This is what they started out with, the TIGER data from the US Census Bureau (though the base layer could and does come from a variety of sources in different countries).

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On first inspection, this data looks great. The roads look like they are all there and you've got the freeways differentiated. This is a good map to the untrained eye. But let's look closer. There are issues where the digital data does not match the physical world. I've circled a few obvious ones below.

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And that's just from comparing the map to the satellite imagery. But there are also a variety of other tools at Google's disposal. One is bringing in data from other sources, say the US Geological Survey. But Google's Ground Truthers can also bring another exclusive asset to bear on the maps problem: the Street View cars' tracks and imagery. In keeping with Google's more-data-is-better-data mantra, the maps team, largely driven by Street View, is publishing more imagery data every two weeks than Google possessed total in 2006.* 

Let's step back a tiny bit to recall with wonderment the idea that a single company decided to drive cars with custom cameras over every road they could access. Google is up to five million miles driven now. Each drive generates two kinds of really useful data for mapping. One is the actual tracks the cars have taken; these are proof-positive that certain routes can be taken. The other are all the photos. And what's significant about the photographs in Street View is that Google can run algorithms that extract the traffic signs and can even paste them onto the deep map within their Atlas tool. So, for a particularly complicated intersection like this one in downtown San Francisco, that could look like this:

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Google Street View wasn't built to create maps like this, but the geo team quickly realized that computer vision could get them incredible data for ground truthing their maps. Not to detour too much, but what you see above is just the beginning of how Google is going to use Street View imagery. Think of them as the early web crawlers (remember those?) going out in the world, looking for the words on pages. That's what Street View is doing. One of its first uses is finding street signs (and addresses) so that Google's maps can better understand the logic of human transportation systems. But as computer vision and OCR improve, any word that is visible from a road will become a part of Google's index of the physical world.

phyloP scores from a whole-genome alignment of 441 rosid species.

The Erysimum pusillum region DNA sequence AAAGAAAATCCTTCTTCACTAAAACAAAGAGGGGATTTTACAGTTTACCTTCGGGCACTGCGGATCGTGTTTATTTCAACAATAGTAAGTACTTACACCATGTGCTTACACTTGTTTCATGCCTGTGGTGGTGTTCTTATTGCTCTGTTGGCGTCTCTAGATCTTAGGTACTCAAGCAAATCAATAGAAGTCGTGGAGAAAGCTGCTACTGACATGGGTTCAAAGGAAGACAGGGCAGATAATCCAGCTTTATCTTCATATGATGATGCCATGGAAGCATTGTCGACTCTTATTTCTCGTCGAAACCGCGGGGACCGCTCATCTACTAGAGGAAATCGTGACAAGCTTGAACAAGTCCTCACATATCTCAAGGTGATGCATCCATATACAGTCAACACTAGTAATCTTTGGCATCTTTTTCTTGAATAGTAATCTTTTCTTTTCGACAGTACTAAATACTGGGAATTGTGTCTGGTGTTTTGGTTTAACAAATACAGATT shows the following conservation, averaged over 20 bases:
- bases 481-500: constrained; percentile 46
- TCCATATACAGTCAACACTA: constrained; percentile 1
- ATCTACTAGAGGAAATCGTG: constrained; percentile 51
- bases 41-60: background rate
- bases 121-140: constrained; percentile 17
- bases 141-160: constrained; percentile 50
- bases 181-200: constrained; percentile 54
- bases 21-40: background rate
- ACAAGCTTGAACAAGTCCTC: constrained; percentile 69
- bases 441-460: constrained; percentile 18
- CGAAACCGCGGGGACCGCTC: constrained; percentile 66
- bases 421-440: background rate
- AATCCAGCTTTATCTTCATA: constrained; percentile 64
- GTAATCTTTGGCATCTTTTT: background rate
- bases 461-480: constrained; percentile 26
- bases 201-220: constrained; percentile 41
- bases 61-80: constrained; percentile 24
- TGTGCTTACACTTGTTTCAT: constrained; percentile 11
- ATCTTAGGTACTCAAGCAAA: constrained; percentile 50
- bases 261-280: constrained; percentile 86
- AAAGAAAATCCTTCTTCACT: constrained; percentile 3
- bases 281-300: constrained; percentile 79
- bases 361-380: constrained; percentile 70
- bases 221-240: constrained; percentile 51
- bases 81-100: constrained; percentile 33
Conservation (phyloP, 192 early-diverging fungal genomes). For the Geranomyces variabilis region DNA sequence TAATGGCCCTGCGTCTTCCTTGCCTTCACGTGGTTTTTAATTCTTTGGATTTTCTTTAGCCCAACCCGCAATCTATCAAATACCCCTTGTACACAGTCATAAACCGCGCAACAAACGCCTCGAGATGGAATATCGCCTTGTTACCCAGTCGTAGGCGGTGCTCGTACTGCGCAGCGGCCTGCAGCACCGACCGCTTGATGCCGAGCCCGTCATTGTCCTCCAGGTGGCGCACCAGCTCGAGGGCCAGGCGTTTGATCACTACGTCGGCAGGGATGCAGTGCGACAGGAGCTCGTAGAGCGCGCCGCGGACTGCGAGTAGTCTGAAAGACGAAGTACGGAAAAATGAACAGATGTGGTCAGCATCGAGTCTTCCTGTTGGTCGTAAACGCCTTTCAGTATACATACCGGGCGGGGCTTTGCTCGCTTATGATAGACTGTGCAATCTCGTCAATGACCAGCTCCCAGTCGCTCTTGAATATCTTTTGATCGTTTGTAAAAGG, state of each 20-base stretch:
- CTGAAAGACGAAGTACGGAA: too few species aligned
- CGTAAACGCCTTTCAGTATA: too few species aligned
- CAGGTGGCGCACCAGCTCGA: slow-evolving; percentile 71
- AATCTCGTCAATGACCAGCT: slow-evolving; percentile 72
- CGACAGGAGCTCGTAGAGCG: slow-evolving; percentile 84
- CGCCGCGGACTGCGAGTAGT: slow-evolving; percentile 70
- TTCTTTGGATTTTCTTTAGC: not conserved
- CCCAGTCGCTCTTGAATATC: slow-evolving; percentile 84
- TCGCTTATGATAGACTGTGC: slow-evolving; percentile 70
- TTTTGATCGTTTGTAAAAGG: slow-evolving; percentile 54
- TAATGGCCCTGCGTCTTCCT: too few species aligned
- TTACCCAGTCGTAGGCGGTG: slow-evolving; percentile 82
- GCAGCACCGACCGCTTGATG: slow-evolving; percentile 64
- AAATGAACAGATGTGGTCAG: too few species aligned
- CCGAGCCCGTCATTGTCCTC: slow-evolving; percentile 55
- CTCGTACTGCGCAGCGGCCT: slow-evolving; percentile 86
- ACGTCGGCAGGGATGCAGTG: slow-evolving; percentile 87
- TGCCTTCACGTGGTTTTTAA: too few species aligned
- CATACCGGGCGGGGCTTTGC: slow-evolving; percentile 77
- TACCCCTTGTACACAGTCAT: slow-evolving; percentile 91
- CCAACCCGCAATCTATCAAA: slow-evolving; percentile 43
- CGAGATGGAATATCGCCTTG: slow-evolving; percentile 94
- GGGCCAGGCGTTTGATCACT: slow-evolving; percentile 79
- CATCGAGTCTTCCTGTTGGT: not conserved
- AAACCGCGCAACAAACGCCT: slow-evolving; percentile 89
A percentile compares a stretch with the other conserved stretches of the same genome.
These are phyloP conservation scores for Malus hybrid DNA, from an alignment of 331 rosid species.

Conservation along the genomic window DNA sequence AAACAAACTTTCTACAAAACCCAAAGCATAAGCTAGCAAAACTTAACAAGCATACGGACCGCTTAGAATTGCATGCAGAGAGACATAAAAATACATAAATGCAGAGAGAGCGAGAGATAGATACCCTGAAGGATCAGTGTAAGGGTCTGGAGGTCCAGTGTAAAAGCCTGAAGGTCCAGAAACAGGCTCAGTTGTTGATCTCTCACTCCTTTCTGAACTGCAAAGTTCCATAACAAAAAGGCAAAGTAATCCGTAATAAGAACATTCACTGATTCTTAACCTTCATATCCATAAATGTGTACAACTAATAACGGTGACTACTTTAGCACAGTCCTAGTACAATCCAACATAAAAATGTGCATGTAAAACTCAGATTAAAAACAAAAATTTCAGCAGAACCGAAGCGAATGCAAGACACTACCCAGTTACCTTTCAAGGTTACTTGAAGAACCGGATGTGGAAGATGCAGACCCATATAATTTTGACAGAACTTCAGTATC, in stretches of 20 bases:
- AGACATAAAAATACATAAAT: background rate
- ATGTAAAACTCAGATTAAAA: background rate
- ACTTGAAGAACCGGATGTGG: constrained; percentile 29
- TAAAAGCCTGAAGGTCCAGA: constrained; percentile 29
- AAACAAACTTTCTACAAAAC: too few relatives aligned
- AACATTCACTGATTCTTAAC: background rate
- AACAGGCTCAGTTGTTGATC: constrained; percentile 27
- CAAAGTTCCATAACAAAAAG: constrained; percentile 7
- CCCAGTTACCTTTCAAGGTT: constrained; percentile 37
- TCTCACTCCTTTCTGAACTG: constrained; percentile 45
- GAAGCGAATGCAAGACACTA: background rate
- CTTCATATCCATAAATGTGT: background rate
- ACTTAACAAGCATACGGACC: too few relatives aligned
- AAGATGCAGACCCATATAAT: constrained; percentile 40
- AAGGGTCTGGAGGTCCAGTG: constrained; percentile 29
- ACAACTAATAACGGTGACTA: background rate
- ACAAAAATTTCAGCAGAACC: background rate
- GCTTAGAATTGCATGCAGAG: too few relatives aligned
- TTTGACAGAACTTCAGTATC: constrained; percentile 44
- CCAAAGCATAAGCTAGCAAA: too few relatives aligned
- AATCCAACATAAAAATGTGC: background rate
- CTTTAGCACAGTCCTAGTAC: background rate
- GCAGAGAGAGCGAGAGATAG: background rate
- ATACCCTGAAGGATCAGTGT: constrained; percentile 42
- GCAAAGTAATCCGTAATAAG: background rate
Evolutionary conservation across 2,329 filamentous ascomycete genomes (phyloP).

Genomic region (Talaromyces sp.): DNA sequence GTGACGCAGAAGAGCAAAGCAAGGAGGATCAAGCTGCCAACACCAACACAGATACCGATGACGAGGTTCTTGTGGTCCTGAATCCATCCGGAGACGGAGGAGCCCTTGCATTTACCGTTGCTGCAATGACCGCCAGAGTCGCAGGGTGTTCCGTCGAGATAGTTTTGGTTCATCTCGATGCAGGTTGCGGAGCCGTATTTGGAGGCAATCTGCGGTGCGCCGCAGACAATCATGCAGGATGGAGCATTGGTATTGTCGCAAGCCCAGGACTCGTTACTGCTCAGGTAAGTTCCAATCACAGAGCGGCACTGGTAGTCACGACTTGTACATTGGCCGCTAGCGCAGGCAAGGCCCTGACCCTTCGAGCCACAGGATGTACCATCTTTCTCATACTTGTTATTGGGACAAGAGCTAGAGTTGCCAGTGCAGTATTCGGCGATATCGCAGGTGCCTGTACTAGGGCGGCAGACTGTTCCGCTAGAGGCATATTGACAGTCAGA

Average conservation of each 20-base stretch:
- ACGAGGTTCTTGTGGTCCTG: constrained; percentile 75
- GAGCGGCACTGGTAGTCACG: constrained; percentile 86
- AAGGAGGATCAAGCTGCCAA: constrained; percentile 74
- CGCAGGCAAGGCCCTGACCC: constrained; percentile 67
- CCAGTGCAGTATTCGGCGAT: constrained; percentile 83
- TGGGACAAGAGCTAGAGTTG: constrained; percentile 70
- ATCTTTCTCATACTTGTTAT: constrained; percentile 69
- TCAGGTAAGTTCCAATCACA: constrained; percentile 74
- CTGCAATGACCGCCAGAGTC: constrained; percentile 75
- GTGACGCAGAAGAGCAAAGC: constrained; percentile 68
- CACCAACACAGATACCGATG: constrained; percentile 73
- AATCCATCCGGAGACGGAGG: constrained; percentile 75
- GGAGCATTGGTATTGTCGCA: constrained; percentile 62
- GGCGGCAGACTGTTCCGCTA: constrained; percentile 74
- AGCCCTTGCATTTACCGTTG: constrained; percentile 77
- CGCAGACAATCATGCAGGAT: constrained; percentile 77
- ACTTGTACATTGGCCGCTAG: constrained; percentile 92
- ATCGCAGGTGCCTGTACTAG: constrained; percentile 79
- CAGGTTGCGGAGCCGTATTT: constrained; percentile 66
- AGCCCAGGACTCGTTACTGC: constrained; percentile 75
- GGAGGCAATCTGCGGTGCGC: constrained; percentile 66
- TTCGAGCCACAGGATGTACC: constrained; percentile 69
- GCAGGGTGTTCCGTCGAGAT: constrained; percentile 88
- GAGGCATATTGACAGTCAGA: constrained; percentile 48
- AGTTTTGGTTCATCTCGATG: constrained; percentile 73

Later in the day, Google Maps VP Brian McClendon put it like this: "We can actually organize the world's physical written information if we can OCR it and place it," McClendon said. "We use that to create our maps right now by extracting street names and addresses, but there is a lot more there."
  

More like what? "We already have what we call 'view codes' for 6 million businesses and 20 million addresses, where we know exactly what we're looking at," McClendon continued. "We're able to use logo matching and find out where are the Kentucky Fried Chicken signs ... We're able to identify and make a semantic understanding of all the pixels we've acquired. That's fundamental to what we do."

For now, though, computer vision transforming Street View images directly into geo-understanding remains in the future. The best way to figure out if you can make a left turn at a particular intersection is still to have a person look at a sign -- whether that's a human driving or a human looking at an image generated by a Street View car.

There is an analogy to be made to one of Google's other impressive projects: Google Translate. What looks like machine intelligence is actually only a recombination of human intelligence. Translate relies on massive bodies of text that have been translated into different languages by humans; it then is able to extract words and phrases that match up. The algorithms are not actually that complex, but they work because of the massive amounts of data (i.e. human intelligence) that go into the task on the front end.